Not long after the first class of students graduated, the college hired its first business teacher: Georgina M. Holt. Holt, who was born in Ireland, came to the college in 1898 to teach stenography and typewriting. Holt resigned from the college after teaching for just five years, though she only left to marry Dr. Lowery Layman Lewis. According to Kincaid (1987), “L.L. Lewis was one of the most capable, most revered of all the people who ever served the college” (p. 14). In fact, Lewis Field, the famous home of the OSU Cowboys football team, was named in honor of L. L. Lewis. During his tenure at the college, Lewis served as a teacher and researcher and as the president of the college, dean of the school of science and literature, and dean of veterinary medicine. Lewis was also instrumental in furthering the development of business education for the college.
After Holt resigned, she was replaced by Z. J. Cawood, who was given the title “Principal of the Business School.” The school was divided into two departments: stenography and typewriting, and the business course, which explored such subjects as English, commercial law, business forms, and business correspondence. Even so, the school was not truly separated from the rest of the college until 1914, when Lewis helped establish the School of Commerce and Marketing. Though at the time it was noted that this was the first business school in the nation, it was actually not; however, it was, in fact, the first department of marketing ever established. During its first year, there were 37 students enrolled in the school, though that number increased to 164 in just two years. By 1920, enrollment was 298, and in 1921 it grew to 365. The school also expanded the courses it offered based on the four sides of business: production, marketing, finance and accounting.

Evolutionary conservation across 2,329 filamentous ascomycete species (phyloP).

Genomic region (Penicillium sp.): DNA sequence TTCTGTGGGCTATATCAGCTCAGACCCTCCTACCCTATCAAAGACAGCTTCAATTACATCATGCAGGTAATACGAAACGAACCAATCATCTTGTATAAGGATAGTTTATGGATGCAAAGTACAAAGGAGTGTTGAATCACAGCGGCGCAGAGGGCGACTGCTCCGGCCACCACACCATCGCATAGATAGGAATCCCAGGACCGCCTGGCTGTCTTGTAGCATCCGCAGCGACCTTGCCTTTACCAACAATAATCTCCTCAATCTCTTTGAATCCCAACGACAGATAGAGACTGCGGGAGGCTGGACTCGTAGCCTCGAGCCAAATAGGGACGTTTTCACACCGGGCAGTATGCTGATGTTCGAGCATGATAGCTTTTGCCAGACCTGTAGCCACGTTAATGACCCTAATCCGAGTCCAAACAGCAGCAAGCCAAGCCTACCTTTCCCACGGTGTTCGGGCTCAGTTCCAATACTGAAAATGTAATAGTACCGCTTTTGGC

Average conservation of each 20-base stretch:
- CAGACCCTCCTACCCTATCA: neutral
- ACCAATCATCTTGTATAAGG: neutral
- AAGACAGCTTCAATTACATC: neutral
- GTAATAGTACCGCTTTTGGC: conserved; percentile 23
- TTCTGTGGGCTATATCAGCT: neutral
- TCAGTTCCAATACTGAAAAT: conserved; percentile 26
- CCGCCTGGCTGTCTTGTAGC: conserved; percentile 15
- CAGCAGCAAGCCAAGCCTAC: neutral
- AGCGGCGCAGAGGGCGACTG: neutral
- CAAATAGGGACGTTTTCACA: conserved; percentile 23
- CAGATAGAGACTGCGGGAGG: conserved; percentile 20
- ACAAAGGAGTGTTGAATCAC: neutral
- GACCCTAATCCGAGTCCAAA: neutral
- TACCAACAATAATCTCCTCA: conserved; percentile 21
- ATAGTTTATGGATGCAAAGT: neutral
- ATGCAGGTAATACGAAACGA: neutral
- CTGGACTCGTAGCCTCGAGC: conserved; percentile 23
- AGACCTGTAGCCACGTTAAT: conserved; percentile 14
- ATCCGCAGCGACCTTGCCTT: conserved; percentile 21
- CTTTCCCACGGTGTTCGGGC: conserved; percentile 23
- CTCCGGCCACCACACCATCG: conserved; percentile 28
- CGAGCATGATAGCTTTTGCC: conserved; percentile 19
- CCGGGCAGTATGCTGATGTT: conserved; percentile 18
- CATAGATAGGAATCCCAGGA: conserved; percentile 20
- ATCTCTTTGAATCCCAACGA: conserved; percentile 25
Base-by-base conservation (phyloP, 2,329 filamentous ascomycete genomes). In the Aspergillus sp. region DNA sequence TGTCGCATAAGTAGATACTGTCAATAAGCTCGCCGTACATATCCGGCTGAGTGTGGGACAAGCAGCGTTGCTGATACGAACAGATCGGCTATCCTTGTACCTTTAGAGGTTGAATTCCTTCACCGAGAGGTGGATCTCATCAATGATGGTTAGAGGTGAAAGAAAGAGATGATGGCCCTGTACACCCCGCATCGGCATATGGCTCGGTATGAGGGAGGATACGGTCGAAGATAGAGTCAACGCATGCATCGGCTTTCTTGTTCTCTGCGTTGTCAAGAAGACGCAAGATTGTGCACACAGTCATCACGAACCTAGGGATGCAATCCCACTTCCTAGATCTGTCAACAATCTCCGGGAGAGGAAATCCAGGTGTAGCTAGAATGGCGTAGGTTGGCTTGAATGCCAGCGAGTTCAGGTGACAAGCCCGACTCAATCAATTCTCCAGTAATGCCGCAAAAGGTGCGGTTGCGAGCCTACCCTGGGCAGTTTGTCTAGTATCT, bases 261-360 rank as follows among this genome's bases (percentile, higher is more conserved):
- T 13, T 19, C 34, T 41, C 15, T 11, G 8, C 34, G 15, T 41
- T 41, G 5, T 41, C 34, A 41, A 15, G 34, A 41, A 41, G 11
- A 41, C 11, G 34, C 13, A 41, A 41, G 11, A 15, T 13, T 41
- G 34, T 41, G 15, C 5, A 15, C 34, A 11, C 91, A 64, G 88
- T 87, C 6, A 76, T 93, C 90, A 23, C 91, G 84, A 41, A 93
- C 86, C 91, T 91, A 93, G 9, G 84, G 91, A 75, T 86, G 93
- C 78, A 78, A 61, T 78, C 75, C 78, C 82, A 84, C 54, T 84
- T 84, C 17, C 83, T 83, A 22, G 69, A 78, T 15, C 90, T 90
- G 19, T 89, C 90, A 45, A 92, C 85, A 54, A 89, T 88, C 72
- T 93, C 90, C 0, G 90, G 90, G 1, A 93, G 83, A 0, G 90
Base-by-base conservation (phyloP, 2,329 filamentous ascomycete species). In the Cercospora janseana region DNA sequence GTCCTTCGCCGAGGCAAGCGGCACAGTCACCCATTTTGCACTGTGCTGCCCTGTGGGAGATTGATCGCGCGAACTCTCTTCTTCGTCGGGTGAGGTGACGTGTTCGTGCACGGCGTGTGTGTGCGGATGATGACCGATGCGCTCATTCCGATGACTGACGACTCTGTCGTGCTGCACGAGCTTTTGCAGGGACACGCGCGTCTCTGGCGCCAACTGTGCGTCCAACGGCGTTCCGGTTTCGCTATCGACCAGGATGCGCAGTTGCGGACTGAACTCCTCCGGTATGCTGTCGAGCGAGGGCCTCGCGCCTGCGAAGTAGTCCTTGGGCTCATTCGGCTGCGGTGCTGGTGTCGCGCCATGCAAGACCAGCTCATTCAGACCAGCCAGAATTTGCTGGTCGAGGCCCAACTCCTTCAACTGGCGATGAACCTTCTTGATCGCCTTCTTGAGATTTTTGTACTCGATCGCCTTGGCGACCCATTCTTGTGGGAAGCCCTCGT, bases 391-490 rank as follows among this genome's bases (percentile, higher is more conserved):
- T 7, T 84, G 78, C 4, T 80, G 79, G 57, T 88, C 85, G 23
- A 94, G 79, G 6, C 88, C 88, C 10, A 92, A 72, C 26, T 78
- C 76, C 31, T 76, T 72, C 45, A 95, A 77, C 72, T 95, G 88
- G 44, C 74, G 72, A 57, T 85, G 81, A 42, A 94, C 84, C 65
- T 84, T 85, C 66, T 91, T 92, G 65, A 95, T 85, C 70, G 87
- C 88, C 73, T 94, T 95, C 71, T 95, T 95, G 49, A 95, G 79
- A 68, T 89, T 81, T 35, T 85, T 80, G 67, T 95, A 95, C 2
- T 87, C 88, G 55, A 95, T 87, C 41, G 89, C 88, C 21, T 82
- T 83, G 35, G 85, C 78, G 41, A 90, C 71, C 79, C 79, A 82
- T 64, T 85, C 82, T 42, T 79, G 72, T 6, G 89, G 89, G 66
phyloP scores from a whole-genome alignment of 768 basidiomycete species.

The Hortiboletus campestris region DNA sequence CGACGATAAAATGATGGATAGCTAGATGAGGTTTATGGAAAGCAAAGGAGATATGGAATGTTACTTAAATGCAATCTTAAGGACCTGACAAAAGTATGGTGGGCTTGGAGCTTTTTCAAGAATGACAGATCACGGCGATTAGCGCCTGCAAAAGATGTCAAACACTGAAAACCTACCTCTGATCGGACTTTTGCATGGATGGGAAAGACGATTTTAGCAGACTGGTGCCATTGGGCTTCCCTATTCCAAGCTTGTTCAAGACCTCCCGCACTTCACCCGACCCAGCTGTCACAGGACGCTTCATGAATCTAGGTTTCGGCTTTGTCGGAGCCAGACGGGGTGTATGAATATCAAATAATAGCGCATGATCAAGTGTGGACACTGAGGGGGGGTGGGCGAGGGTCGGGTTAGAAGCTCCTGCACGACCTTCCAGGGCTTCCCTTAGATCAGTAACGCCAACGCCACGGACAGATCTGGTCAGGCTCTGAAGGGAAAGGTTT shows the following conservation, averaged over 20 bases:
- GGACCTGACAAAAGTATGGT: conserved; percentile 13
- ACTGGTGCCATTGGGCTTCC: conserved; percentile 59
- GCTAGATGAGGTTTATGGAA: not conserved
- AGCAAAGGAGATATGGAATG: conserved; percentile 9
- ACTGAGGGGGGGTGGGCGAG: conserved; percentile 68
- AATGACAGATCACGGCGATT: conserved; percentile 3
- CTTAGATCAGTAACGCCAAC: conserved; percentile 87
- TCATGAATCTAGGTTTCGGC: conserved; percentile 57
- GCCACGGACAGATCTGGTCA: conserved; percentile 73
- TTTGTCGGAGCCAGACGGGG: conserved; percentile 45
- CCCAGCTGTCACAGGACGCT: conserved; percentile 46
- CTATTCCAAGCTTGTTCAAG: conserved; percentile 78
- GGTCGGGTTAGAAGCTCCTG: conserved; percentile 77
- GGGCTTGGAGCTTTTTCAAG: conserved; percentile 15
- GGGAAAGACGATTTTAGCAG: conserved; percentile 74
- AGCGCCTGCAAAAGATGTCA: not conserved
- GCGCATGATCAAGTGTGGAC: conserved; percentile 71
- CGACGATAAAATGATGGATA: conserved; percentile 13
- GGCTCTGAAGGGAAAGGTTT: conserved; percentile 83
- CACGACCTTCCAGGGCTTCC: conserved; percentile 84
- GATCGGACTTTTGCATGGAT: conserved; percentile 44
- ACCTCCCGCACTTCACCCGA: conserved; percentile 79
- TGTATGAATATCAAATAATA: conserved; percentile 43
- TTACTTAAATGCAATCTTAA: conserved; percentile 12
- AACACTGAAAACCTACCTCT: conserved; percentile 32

In 1922, the School of Commerce and Marketing recorded the largest enrollment of any of the six schools on the campus, and it got its first official building, called the Old Engineering Building. Perhaps the most significant event that year, however, was the school’s adoption of a policy allowing women to be admitted to the School of Commerce and Marketing on the same basis as men. The school’s life in the Old Engineering Building was short lived. In 1925, the School of Commerce upgraded to Morrill Hall, the stately building that still stands next to the Business Building on campus today. By 1927, the college had 12 faculty members. Interestingly, the tuition for Oklahoma residents was absolutely free at that time, and non-Oklahoma residents only had to pay $10.00 per quarter. Rent for a dorm room was $27.50 to $31.50 per semester. In total, the cost for a student to attend Oklahoma A&M College was between $300 and $450 for a nine-month term.
In 1929, Raymond Doty Thomas was chosen as dean for the School of Commerce. Thomas revolutionized the college, and the school’s most coveted award for undergraduates was eventually named after him. According to Kincaid (1987), “Although perhaps it was not apparent at the time, the year Raymond Thomas became dean of the School of Commerce signified the end of one stage in the evolution of the College of Business Administration” (p. 35). On Oct. 29 of that year, the stock market crashed, greatly influencing the future of the college. As Kincaid (1987) noted, “It ushered in the world-wide panic and depression that would pervade the lives of everyone for the next decade.”